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Messages - RCrews

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laur0212, thank you very much for sharing your insight on this!

I have been struggling with this decision bkz, as you say, it might be helpful. On the other hand, I have found in the past that study groups don't always work too well for me. I find I usually accomplish more sitting by myself and focusing in on the material where I can work on what I don't know and move more quickly throught that which makes sense to me. Law school. of course, is a new experience and maybe I cannot apply past experience bkz the type of work is different to what I have studied in the past.

I also understand that the MSP program has mandatory "social" events and other outside mandatory functions. Some of these things could be fun and possibly rewarding I imagine, but I can also see times where it could be a bit of a frustrating time drain.

Would you have any other thoughts on this? Thank you very mcuh!

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...There are many who believe that participating in MSP really helped them.  From what I understand, it is a substantial time commitment.  ...


Thank you all for your replies, I really appreciate it.

laur0212, yes, the time commitment is something I was a little concerned about. Someone told me it is "a lot of handholding and not the best use of ones time...but if you commit to the program, you must attend everything or be dropped."

How do other students view members of this program. Is there any animosity towards the "MSP-ers"?
Do do they become their own private clique or is their participation viewed as inconsequential to the rest of the students. (I thought I remember reading somewhere on the net a post by a Rutgers student that sounded rather angry about biased opportunites provided to MSP students. I don't know that much about the program, but I could certainly understand his views if MSP students were "fast-tracked" to law review or other such perks as he claimed).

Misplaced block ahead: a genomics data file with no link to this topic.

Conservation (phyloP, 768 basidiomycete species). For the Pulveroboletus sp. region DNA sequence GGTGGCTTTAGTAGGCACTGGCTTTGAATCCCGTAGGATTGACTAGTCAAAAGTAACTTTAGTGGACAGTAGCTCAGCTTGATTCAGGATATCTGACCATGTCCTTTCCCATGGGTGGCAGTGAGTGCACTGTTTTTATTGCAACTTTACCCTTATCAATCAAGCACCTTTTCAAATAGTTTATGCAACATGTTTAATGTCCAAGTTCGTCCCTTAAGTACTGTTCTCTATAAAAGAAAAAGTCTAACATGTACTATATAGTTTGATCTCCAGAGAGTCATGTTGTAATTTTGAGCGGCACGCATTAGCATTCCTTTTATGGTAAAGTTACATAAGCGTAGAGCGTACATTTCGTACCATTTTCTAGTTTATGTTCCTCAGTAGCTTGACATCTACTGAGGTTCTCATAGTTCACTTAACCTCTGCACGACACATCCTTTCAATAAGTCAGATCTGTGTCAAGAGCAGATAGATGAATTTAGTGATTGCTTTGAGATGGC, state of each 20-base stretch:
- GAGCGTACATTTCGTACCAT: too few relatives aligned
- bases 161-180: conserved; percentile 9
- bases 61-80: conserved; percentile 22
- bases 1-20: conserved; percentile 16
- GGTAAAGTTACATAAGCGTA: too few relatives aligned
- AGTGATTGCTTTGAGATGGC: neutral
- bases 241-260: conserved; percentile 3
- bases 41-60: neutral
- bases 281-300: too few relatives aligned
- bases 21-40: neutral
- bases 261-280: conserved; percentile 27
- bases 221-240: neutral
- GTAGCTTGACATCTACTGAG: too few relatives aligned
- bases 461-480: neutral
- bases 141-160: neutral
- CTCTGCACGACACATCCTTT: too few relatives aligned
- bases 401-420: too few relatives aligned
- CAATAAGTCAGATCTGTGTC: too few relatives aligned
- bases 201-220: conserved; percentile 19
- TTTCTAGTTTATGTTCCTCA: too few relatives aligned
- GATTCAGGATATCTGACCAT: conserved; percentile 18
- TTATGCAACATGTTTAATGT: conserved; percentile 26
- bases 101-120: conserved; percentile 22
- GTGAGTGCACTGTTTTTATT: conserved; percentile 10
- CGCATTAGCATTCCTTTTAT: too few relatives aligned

Bottom line I guess...laur0212, I know you said you have no minority characteristics, but if you did...is it something you would do, would you join the program?

Thank you very much...I really appreciate your help!!

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Can anyone comment on Rutgers Minority Student Program? I understand it is a rather large time commitment in terms of mandatory study sesssions and the like. In trying to decide whether or not to join, is this program the best use of one's time? Is it beneficial...for those familiar, would you recommend it?

 Thank you.

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Can anyone comment on Rutgers Minority Student Program? I understand it is a rather large time commitment in terms of mandatory study sesssions and the like. In trying to decide whether or not to join, is this program the best use of one's time? Is it beneficial...for those familiar, would you recommend it?

 Thank you.

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Acceptances / Rutgers-N Minority Student Program
« on: June 09, 2007, 02:28:39 AM »
Can anyone comment on Rutgers MSProgram? I understand it is a rather large time commitment in terms of mandatory study sesssions and the like. In trying to decide whether or not to join, is this program the best use of one's time? Thank you.

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There are two schools that I am very interested in attending, one I was accepted to and the other I was waitlisted. The waitlisted school is ranked in the 30s while the other (accepted school), in a different state, is ranked in the low 70s.

My question is, would it be considered bad "etiquette" to send in the "put me on the waitlist" form if I am not 100% sure I would accept if accepted?

As I mentioned, I really like both schools. The one I was accepted to is local and I am familiar with it. The other (waitlisted school) I have not visited yet, but it has a strong program in an area of law I am interested in and is ranked more highly.

Also, I got to thinking...if I went to the school I am curently accepted to and later found I was not happy and wanted to transfer to this other school, would my chances be better if I was actually accepted now? I ask in part bkz I have seen some transfer forms that ask: "Have you ever applied here before. If 'YES', what was the outcome?" (some even state that if previously rejected there must be new, substantially improved achievments/material).

If I DID send in my Waitlist Form, and was accepted, and then accepted their offer while I briefly investigated the school--but later politely declined the offer (in favor of my more local school) ...would my chances be better down the road in the transfer process (for having been accepted the year earlier) or would I have burned a bridge?

Thank you very much for your help!

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Studying for the LSAT / Re: SABBATH OBSERVERS TEST TODAY
« on: December 05, 2006, 07:05:40 PM »
I DEFINITELY would not worry about this. LSAC would have a difficult time explaining how they singled someone out on this this exam when the other is posted everywhere..."disclosed" or "undisclosed". Discuss away and don't worry.

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